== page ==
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The Saint Paul Fire Alarm Telegraph System: 1873 – 1880
The first Fire Alarm Telegraph System installed in the State of Minnesota was in the City of Saint Paul in 1873 and put in service on April 4 of that year. Records indicate it consisted of 15 fire alarm boxes (and associated equipment) at a cost $6,500.
Because Saint Paul had a volunteer fire department during this time, the requirement for public announcement of an alarm of fire was necessary to alert the volunteers. This was accomplished by mounting a bell-striking machine in the bell tower at City Hall located at 5th and Washington. During testing, it was noted that this bell proved very satisfactory and could be heard striking throughout the entire city.

Once the acceptance test of the Fire Alarm Telegraph system was completed to everyone’s satisfaction, it was accepted by the City and placed in service that same day. Keys to the fire alarm boxes would be carried by the Fire Department and patrolmen of the Police Department and distributed to selected businesses and persons living within vicinity of a fire alarm box. Notices were published in both the Saint Paul Dispatch and Pioneer Press newspapers listing the location of the boxes and keys.
The signal office was established in a private room in the office of the Chief of Police at Police Headquarters in City Hall. E.B. Birge, Engineer of Trout Brook steamer (No. 4 Engine House), was appointed superintendent of the fire alarm telegraph in 1873 and served in that position until 1883. During his tenure, several additional fire alarm boxes were added to the system.
The listing of box locations published in the Saint Paul Dispatch on April 5, 1873 is as follows:

Box # Location:
5 Front of No. 3 Engine House, corner of Ramsey & Fort Streets
6 Corner of Summit Avenue, Third Street, near the junction of Dayton Avenue
7 Corner of Third and Fort Streets, Seven Corners
12 Corner of Third and Washington Streets
13 Front of No. 1 Engine House, St. Peter Street near Seventh
14 Corner of summit Avenue and St. Peter Street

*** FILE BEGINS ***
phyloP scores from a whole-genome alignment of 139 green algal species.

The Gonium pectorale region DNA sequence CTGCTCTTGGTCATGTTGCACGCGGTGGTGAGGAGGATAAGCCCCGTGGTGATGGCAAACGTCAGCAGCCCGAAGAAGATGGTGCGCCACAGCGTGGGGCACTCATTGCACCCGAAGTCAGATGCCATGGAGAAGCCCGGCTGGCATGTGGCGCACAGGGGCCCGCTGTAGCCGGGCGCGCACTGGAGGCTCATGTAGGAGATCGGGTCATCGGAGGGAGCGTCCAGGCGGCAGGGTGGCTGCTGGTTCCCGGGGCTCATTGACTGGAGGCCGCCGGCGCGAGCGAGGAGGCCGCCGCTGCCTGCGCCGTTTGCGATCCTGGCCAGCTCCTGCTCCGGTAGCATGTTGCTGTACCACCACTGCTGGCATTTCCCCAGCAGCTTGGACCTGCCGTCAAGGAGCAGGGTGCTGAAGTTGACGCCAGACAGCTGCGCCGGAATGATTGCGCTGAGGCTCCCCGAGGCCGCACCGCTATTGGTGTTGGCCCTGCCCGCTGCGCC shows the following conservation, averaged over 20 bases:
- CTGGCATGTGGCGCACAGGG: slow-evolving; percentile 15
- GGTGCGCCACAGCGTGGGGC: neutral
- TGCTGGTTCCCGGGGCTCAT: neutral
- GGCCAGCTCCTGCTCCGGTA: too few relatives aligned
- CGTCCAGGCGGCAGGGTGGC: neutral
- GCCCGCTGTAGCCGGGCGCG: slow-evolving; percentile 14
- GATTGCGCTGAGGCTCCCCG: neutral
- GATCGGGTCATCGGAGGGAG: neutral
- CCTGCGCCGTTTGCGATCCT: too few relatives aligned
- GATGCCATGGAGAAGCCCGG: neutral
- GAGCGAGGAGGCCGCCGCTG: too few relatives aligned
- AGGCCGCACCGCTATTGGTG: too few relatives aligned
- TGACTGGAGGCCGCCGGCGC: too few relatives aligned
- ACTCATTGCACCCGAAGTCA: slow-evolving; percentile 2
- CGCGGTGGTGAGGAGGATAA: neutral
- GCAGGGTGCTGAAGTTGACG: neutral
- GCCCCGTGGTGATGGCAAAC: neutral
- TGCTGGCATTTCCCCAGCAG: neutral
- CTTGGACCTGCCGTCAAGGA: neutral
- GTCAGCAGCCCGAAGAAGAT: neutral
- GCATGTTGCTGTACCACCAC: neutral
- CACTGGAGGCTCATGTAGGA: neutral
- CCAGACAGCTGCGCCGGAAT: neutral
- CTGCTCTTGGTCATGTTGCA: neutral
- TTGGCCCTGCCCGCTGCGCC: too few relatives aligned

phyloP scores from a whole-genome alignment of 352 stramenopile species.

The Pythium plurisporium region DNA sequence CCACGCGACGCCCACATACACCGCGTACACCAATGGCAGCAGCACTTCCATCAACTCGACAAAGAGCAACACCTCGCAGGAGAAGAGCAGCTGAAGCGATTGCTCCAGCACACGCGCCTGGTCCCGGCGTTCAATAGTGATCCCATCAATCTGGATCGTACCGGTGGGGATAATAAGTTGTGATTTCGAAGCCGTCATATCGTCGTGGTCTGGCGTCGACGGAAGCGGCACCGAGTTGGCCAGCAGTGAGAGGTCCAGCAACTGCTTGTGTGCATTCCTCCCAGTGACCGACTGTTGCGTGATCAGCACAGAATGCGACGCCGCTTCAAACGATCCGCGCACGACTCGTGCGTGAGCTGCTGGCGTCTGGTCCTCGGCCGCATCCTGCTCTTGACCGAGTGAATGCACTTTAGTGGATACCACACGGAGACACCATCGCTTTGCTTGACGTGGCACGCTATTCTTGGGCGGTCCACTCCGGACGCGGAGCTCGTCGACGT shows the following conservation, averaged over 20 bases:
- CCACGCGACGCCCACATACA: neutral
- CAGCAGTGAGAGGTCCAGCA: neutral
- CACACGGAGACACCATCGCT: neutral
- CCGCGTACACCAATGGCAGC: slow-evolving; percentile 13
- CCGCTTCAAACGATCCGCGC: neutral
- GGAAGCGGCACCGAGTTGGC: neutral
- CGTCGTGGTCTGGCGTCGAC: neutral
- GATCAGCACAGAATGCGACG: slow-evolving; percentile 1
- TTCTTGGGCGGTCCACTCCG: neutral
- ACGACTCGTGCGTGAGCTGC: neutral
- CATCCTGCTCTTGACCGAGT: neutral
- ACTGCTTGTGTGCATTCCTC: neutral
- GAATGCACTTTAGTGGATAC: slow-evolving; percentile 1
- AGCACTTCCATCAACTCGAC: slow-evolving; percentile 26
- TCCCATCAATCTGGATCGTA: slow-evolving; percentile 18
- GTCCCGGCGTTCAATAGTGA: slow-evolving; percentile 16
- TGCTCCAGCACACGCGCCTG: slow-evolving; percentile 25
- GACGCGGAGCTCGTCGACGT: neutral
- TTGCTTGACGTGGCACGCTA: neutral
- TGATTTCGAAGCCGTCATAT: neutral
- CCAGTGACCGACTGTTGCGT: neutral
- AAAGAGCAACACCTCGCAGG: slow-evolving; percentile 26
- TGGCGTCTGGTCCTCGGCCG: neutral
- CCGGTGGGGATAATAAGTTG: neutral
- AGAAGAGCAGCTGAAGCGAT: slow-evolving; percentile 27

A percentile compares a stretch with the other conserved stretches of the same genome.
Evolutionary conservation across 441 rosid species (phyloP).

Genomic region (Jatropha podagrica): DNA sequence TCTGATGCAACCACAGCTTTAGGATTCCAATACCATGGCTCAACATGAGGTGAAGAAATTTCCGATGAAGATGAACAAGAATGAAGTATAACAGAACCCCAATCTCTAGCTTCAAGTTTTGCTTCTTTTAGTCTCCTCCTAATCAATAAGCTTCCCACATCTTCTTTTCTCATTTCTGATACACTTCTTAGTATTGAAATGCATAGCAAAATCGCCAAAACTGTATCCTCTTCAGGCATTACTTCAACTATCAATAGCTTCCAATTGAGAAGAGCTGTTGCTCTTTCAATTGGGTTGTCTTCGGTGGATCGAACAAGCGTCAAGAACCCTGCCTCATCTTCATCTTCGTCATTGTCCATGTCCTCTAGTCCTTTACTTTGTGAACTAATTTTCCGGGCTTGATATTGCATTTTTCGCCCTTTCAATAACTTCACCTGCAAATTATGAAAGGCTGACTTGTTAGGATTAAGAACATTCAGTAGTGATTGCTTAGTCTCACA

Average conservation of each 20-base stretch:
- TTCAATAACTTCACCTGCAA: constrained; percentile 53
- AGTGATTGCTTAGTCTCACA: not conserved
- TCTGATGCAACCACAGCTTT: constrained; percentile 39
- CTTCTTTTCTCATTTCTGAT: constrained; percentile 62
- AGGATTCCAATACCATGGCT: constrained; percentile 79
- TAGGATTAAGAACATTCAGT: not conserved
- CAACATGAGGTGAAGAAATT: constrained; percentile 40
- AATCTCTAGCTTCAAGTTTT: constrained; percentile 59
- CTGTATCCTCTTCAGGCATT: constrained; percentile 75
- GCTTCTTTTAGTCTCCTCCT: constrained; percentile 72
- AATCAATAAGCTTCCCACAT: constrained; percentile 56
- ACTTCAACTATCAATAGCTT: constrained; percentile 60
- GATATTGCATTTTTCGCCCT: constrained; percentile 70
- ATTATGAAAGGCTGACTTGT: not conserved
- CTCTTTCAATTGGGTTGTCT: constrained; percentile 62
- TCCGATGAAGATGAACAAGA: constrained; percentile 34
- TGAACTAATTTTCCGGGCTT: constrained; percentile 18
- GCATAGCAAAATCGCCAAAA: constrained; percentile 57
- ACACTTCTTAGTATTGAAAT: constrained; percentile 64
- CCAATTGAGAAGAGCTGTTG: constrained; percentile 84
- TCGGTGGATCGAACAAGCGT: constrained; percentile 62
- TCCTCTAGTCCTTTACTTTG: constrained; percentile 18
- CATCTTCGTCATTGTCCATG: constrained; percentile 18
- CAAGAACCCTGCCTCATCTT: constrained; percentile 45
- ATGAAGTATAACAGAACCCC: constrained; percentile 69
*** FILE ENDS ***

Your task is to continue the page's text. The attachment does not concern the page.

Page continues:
15 Corner of Wabasha and Exchange Streets
16 Corner of Wabasha and Third Streets
21 Corner of Robert and Eighth Streets
23 Corner of Robert and Twelfth Streets
24 Corner of Jackson and Third Streets
25 Front of No. 2 Engine House, Seventh Street near Wacouta
31 Front of No. 4 Engine House, Broadway near Tenth Street
32 Corner of Mississippi and Nash Streets
34 Lafayette Street, near junction of Westminster
35 Corner of Willius and Seventh Streets (Ordered, but not yet put up.)

The system was divided into two circuits and arranged so that contiguous boxes were not on the same circuit. By this arrangement if a person gives an alarm and finds that the gong inside the box does not sound after pulling the hook down, all he has to do is go to the next nearest box to give the alarm. The system was tested each day by seven strokes sounded at 7 A.M., and twelve strokes sounded at 12 P.M.

The Fire Department itself was divided into two districts. District No. 1 was that part of the city west of Wabasha Street and included all alarm boxes numbered 21 to 35. District No. 2 was that part of the city east of Wabasha Street and included alarm boxes numbered 5 to 16. When an alarm was sounded, only the firemen and engines in the district from which the alarm was given would respond. Those in the other district would standby and if a second alarm was sounded then they would respond to the location of the fire as indicated by the box number struck on the house gongs and City Hall tower bell.
The First Alarm, May 7, 1873

In researching the newspapers, it appears the first alarm of fire using the new Fire Alarm Telegraph occurred at about 11 P.M. on Wednesday, May 7, 1873. It was described as being turned in "quite imperfectly" according to a ‘mentioned-in-passing, ho-hum, buried in the local gossip column’ article in the St. Paul Pioneer Press on May 8. The St. Paul Dispatch, on the other hand, had a somewhat detailed account of what transpired which, when considering the aforementioned response instructions for the fire department, would explain the nature of the comment in the Pioneer Press. A collective account is as follows:

It seems Officer Putzier of the police force discovered smoke coming from the basement at 308 Third Street, directly under the Goodman & Lyon clothing store. Unable to gain entrance through the front door due to intense smoke, he gave the "alarm" and forced entrance through a rear door where he saw a number of empty boxes on fire. The alarm on the telegraph system was given from Box 12, and then a general alarm.  Within a few minutes, the entire department had arrived. The fire had been kept in check by a hose brought over from the Metropolitan Hotel next door by a Mr. Dutcher and the hotel engineer. The danger soon ended as copious streams poured in from the engines leaving about two feet of water in the basement. The loss was only a few dollars damage.
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